Out In Space
Some photographers have long telephoto lenses which allow them to create highly magnified views of small objects like comets. Others attached their camera body directly to their telescope. The camera CCD is able to capture color images using red, green, and blue light filters. The electronic signals are mixed in the camera to produce the colors we see in the photographs. Most of the images available for Comet Lovejoy at Spaceweather.com are in color. The comet appears as a faint blue-green object.
CCD devices are also attached to the large telescopes of the major observatories of the world. The Hubble Space Telescope is also equipped with them. The CCD arrays normally capture grayscale light in a wide range of shades, not in full color. These allow for a broader range of sensitivity than film. They also allow finer detail, or resolution, of the image than a color CCD. The technical details are many and complex.
Basically, in order to make color images of objects in space, these telescopes capture 3 images of the object. Each image is made by placing a red filter, then green, then blue, in the light path before it reaches the grayscale CCD. The 3 color-filtered images are later combined with software to make a color composite by technicians on the ground.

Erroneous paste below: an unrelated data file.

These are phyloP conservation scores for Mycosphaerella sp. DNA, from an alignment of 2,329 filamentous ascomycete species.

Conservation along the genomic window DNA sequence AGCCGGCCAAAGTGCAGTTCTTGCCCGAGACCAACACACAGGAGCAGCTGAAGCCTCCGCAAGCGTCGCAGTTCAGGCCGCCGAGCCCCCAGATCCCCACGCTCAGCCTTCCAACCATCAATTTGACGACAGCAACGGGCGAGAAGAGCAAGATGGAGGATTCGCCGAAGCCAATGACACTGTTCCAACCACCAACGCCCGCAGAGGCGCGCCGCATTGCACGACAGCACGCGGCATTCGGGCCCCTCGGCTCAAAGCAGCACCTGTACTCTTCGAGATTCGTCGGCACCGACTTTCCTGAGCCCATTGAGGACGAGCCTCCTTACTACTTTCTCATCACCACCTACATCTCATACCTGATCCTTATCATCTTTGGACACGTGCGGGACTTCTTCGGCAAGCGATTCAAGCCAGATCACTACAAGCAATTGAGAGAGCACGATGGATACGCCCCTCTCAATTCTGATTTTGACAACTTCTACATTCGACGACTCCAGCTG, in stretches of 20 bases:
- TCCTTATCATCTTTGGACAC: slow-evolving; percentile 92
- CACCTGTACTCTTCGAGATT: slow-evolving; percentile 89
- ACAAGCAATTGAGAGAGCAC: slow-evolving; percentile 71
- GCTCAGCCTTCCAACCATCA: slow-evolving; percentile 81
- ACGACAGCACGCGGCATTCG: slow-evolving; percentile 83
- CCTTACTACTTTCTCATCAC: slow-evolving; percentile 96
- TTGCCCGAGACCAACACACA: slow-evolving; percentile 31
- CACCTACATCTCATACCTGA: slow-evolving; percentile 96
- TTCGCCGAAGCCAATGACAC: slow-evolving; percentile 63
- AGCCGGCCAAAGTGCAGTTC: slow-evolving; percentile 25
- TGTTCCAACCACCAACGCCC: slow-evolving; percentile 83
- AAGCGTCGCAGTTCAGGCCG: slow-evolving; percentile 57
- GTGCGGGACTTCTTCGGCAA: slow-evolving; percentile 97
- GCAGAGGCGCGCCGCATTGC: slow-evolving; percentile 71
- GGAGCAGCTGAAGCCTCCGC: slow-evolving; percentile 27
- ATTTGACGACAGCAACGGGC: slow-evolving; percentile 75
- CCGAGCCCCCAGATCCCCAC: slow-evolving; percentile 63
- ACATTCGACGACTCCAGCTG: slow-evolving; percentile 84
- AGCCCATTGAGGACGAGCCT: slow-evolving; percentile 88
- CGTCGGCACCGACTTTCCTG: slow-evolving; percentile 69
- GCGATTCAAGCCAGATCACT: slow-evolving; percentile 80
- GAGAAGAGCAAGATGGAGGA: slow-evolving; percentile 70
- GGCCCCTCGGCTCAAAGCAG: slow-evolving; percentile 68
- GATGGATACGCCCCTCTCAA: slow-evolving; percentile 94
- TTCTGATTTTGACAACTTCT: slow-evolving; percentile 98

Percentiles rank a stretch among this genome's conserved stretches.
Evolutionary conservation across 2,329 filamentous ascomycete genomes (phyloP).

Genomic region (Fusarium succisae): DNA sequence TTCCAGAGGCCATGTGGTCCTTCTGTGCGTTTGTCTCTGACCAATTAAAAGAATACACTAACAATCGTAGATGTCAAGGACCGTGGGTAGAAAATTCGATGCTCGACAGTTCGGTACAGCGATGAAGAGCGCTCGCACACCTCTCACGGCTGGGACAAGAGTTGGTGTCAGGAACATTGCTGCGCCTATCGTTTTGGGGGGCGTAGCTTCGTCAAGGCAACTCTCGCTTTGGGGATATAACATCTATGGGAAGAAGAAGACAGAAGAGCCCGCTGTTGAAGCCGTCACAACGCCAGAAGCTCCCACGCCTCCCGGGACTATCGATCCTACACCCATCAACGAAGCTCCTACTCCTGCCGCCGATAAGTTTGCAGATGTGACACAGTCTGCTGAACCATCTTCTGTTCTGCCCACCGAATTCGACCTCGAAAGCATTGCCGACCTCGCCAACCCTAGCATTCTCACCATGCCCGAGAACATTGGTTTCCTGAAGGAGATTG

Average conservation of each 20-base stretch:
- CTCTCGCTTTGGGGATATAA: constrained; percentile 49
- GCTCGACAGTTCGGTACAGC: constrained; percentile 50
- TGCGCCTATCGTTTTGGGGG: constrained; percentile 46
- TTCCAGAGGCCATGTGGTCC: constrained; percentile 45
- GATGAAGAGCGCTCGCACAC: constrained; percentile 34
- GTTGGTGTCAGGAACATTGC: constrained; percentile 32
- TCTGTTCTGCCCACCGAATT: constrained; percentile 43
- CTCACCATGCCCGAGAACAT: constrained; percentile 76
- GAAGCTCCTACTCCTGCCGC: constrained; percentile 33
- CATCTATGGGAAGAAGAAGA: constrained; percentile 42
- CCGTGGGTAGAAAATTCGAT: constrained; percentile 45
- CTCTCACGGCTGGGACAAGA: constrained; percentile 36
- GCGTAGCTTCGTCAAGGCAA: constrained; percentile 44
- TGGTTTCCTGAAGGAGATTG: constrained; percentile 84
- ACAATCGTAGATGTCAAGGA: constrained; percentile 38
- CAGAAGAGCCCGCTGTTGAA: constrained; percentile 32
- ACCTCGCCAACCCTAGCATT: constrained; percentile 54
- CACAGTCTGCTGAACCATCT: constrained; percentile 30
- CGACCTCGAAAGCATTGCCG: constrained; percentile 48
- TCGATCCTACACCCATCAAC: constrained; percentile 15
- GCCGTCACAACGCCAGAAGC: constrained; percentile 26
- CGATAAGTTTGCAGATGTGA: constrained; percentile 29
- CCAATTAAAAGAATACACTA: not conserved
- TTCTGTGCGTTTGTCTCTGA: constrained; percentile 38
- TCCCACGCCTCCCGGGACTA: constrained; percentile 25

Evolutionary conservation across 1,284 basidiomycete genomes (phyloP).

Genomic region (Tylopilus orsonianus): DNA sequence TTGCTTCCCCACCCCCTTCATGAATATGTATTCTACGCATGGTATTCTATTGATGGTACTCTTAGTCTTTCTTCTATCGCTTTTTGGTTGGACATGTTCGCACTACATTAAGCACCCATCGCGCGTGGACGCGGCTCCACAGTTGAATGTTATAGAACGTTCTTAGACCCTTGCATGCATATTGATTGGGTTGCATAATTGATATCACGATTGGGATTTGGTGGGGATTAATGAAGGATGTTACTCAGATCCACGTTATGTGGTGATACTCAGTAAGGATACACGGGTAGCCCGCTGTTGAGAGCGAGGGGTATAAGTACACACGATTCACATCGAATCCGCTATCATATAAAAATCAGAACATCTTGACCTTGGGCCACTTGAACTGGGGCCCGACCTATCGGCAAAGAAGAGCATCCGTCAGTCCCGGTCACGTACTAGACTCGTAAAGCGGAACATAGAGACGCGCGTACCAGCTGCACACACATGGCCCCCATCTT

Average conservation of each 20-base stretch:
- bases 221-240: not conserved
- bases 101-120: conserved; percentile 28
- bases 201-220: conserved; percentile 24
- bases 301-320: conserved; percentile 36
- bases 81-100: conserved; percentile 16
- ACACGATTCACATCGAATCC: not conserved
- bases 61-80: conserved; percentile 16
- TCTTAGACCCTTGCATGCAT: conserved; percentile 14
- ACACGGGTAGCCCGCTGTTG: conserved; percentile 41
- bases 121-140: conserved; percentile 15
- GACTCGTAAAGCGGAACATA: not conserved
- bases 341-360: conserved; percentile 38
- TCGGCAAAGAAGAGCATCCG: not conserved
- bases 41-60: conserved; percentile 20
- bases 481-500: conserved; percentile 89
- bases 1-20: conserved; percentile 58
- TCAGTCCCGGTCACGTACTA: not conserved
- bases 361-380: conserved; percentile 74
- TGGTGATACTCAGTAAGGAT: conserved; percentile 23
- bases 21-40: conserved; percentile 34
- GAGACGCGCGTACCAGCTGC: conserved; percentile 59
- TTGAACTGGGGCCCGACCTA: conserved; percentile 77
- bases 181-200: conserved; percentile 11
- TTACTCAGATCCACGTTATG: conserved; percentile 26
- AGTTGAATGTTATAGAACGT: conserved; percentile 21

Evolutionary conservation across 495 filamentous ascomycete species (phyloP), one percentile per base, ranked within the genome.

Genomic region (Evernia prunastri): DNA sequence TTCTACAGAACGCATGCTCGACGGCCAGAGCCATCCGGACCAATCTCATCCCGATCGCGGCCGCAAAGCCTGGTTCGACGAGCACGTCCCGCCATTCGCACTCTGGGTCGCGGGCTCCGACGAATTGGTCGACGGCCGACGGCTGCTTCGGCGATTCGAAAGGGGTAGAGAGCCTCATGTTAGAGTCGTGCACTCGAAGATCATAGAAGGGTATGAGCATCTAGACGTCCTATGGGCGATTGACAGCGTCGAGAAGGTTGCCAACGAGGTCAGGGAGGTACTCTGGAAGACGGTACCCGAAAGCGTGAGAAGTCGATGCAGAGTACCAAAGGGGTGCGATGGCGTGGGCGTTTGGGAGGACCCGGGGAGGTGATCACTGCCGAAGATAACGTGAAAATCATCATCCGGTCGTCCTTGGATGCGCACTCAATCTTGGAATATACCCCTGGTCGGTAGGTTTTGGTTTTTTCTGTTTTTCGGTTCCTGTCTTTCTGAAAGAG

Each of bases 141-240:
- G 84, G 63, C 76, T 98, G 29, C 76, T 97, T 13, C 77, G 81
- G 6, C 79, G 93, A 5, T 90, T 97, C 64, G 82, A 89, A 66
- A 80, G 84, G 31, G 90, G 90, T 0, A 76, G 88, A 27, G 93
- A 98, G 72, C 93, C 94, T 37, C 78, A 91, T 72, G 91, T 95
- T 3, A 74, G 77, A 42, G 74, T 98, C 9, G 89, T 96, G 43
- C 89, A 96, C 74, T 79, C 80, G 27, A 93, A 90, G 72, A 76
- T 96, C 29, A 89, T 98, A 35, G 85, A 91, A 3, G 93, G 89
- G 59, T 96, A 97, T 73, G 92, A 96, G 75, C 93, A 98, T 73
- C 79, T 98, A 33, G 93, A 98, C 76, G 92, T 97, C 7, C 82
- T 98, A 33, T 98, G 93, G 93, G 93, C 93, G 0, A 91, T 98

I requested three images from the Iowa Robotic Telescope in Arizona operated by the University of Iowa Physics and Astronomy Dept. for research and education. It operates with a greyscale CCD. There were options in the request form for time of exposure and what filter I wanted for each image. I chose 120 seconds and a red, then green, then blue filter for each of the three.
Below are the three images after adjusting the minimum and maximum values of the range of exposure for each. The telescope tracked the comet instead of the stars. Notice the short star trails resulting from the 120 sec exposures.
Desktop software allowed the three images to be opened and merged into a colot composite. I zoomed in a little more to show the detail of the 120 sec star trails with red, green, and blue streaks aligned end-to-end. The comet halo ended up the expected blue-green color.
Greyscale filtered images can be downloaded free from the Hubble Legacy Archive site or another major telescope sites. The images are publicly available…our tax dollars at work. Images such as this one were made using the technique described above.
Closer To Home
I wanted to try the 3-color technique on something here at home. Melanie is a skilled and talented quilter. Visit her Catbird Quilt Studio blog if you like quilts. Look in the galleries for beautiful examples. We have this quilt hanging on our living room wall.
I placed my camera on the tripod and set it to take black and white images instead of color. I have a set of color transparencies that include red, green, and blue. I set the self-timer on the camera and held a red filter over the lens. I repeated with a green filter, then a blue filter. Here are the results. Each has been slightly adjusted to generally match the exposures.
The red filter transmits red light. Any areas that are red on the quilt show as a lighter, more exposed, shade of gray. Blue areas on the quilt show as a dark shade of gray. The green filter blocks red and blue colors from the quilt. Note the dark borders around the central medallion in the second image when green was used.
The next step opened each of the 3 filtered images in the software and merged them into a color composite. Compared with the original quilt image, it could use a little more green.